In this case the mortgagee has admittedly been in possession for more than 15 years. If therefore, on a proper interpretation of the contents, the documents are held to be usufructuary mortgages, there can be no doubt that the mortage debt shall be deemed to have been discharged by reason of the plaintiff's possession for 15 years. The learned Subordinate Judge, however, held that the documents were anomalous mortgages and not usufructuary mortgages pure and simple. In both the documents there is a personal covenant to pay the mortgage amount by which the mortgagors undertook to pay the amount through the sale of their other properties. In both the documents, again, the mortgagor says that the mortgagor shall be primarily liable for the mortgage debt. In a usufructuary mortgage, as defined in Schedule 8(d) T.P. Act, all that the mortgagor does is to authorize the mortgagee to take possession of the mortgaged properties until the entire amount of mortgage is paid off and to receive the rents and profits accruing from the land either in lieu of interest or in payment of the mortgage money. The expression 'usufructuary mortgage' used in Schedule 7 is to be understood in the light of the definition of that expression occurring in Schedule 8 (d), T.P. Act. There can be no doubt that the deeds in question contain something more than what is required to create a usufructuary mortgage. Mr. Rao, however, contends that the documents are substantially usufructuary mortgages though they contain some additional provisions and that the insertion of these additional provisions does not detract from the character of the documents as usufructuary mortgages. This argument, however attractive, is not tenable in view of the classification of the various kinds of mortgages made in Schedule 8. A simple mortgage, for instance, is defined as a mortgage in which the mortgagor binds himself personally to pay the mortgage money and agrees to have the mortgaged property sold for realisation of the mortgage amount. If the provision relating to the delivery of possession of the properties were absent from these two documents, it may well be that they will satisfy all the requirements of a simple mortgage. The Act further defines 'anomalous mortgage' as a mortgage which is neither a simple mortgage nor a usufructuary mortgage. In the case before me I find that the documents are a combination of the requirements of a simple mortgage as well as an usufructuary mortgage and, in these circumstances, they must be held to be composite documents, that is to say, they are neither simple mortgages nor usufructuary mortgages pure and simple. The learned Subordinate Judge was therefore right in holding that Exs. 1 and 2 can only be described as anomalous mortgages and, as such, they are outside the purview of Schedule 7, Orissa Moneylenders Act. In using the expression 'usufructuary mortgage' in Schedule 7 the Legislature must be taken to have intended that other kinds of possession of a mortgagee were not going to be affected. If mere possession were to be the test then a mortgage by conditional sale or even an English mortgage would equally be affected lay Schedule 7, Orissa Moneylenders' Act. It does not, in my opinion, stand to reason that the Legislature should use an expression to denote a particular kind of mortgage with possession, when the meaning of that very expression is well understood as covering other kinds of mortgages with possession. Nothing would have been simpler for the Legisature than to say that a mortgage with possession would be discharged after fifteen years of continuous possession by the mortgagee. As at present advised, I am unable to accede to the contention of Mr. Rao that all kinds of mortgages with possession are governed by Schedule 7, Orissa Moneylenders Act.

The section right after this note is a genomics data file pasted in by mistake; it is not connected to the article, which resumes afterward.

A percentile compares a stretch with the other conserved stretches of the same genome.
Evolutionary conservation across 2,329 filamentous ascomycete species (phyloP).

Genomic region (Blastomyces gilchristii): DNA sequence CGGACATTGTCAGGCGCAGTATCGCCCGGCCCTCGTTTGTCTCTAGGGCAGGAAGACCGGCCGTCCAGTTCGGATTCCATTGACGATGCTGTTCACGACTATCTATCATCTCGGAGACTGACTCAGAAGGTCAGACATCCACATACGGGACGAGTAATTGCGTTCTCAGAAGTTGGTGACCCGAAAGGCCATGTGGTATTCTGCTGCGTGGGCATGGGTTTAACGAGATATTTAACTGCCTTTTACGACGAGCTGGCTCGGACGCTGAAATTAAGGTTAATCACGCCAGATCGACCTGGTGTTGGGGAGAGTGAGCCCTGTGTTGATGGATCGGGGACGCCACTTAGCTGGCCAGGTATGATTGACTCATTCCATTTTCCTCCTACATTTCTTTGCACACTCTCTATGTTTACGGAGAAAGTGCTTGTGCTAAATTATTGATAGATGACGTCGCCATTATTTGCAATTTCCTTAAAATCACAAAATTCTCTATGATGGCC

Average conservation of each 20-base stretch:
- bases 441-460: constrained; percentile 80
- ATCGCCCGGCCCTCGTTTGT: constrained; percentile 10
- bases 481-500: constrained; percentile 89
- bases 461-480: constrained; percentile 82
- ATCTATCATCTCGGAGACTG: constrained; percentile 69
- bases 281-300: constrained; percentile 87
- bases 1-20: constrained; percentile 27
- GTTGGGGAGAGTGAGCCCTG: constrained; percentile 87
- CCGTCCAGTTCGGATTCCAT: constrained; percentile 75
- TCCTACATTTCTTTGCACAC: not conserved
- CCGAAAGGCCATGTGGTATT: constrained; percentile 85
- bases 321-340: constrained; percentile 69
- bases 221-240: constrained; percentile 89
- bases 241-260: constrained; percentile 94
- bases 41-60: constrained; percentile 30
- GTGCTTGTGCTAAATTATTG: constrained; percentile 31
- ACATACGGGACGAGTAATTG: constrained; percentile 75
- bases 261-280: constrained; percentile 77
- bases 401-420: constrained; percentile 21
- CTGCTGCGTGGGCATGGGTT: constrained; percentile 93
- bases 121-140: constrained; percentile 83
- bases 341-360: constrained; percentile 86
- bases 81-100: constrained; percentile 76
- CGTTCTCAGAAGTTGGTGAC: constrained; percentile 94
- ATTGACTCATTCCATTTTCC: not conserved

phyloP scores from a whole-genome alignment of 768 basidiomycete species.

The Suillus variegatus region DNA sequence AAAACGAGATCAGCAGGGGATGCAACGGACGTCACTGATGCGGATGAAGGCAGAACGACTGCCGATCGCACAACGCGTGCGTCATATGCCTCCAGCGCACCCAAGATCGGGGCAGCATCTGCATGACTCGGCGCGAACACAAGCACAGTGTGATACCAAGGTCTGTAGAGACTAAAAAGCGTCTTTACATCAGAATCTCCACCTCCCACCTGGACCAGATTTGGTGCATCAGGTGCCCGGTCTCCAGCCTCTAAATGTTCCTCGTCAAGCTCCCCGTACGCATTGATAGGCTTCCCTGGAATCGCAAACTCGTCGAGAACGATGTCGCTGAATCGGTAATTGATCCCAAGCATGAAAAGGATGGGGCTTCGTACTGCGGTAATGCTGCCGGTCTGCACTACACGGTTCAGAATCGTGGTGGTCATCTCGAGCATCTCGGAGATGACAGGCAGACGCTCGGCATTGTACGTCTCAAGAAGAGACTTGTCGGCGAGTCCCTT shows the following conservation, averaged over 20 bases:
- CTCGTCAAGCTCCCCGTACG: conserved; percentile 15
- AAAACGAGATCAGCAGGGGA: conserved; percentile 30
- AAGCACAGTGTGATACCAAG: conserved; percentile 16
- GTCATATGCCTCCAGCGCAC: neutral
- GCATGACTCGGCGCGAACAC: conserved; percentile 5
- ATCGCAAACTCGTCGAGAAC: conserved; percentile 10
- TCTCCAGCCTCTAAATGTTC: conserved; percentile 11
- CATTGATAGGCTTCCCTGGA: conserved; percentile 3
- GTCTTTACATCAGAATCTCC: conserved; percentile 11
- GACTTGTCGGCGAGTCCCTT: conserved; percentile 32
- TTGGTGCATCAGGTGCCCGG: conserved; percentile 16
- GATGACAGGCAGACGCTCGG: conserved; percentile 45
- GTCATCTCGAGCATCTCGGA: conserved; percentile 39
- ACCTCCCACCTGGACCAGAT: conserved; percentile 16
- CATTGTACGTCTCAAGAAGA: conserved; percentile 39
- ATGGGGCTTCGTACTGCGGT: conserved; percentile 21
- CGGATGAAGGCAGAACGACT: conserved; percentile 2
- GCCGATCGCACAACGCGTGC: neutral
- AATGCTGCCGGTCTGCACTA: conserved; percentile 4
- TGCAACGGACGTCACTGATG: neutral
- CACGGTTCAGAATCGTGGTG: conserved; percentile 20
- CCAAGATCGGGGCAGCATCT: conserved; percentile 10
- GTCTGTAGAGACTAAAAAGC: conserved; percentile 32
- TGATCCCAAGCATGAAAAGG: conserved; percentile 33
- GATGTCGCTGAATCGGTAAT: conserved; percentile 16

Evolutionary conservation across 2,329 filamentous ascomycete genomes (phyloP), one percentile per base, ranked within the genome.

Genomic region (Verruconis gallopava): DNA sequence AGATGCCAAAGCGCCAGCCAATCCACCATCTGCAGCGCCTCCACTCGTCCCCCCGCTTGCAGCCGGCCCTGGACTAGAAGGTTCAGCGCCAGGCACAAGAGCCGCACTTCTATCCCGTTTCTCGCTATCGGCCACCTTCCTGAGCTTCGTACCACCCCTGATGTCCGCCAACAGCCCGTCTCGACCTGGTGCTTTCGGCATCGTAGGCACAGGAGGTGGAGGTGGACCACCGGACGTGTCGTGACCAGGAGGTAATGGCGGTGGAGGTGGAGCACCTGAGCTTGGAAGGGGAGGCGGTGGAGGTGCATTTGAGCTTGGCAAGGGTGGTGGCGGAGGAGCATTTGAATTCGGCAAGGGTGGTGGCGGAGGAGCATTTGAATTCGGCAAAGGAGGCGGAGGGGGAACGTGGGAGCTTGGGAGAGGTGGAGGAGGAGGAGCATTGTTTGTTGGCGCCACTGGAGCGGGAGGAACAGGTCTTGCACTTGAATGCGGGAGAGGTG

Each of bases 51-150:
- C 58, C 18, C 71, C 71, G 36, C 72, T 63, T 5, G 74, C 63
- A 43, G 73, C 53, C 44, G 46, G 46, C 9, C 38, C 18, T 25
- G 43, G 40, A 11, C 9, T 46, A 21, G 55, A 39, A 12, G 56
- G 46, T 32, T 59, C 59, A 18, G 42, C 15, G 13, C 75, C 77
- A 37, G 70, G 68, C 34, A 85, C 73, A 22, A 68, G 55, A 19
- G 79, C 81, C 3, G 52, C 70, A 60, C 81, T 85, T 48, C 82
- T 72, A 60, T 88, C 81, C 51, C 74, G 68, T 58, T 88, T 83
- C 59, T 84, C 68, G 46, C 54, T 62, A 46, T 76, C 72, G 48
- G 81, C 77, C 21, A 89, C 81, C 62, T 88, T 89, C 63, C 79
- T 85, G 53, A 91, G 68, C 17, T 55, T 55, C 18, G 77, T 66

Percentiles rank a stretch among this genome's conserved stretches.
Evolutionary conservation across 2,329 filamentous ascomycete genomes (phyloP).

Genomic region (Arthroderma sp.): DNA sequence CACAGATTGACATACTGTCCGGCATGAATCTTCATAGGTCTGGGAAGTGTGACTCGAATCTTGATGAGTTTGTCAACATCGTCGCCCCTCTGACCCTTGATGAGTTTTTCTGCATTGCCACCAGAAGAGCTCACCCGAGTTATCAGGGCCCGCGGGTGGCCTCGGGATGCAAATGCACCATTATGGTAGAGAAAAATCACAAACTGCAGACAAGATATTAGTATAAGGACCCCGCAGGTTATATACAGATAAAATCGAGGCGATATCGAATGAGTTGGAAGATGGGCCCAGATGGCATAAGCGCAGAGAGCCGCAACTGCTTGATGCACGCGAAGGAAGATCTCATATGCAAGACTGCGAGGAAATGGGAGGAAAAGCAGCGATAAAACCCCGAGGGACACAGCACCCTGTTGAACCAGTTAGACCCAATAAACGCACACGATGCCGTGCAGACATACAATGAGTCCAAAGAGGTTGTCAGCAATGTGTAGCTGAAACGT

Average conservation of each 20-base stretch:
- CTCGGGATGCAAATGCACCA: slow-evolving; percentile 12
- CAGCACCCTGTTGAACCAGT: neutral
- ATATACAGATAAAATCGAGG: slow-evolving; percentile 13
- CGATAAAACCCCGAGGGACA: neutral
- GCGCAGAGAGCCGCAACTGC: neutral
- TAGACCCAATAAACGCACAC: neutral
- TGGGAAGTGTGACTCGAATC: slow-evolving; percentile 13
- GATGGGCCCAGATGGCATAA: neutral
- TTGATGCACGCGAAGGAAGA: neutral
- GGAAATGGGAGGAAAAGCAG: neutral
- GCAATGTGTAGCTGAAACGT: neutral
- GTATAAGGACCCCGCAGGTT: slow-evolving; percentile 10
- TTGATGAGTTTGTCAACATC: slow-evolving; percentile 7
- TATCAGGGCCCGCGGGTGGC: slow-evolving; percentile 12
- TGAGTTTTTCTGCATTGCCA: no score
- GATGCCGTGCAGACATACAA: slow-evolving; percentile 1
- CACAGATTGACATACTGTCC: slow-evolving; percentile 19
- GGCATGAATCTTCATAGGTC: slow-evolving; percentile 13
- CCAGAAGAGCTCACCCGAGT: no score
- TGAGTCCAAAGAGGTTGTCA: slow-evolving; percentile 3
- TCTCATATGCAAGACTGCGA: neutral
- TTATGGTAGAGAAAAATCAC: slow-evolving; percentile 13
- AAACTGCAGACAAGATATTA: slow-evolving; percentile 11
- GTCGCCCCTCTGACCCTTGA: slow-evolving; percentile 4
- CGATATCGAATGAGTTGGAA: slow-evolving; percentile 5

5. The judgment under appeal is therefore confirmed and the appeal dismissed. There shall be no order as to costs.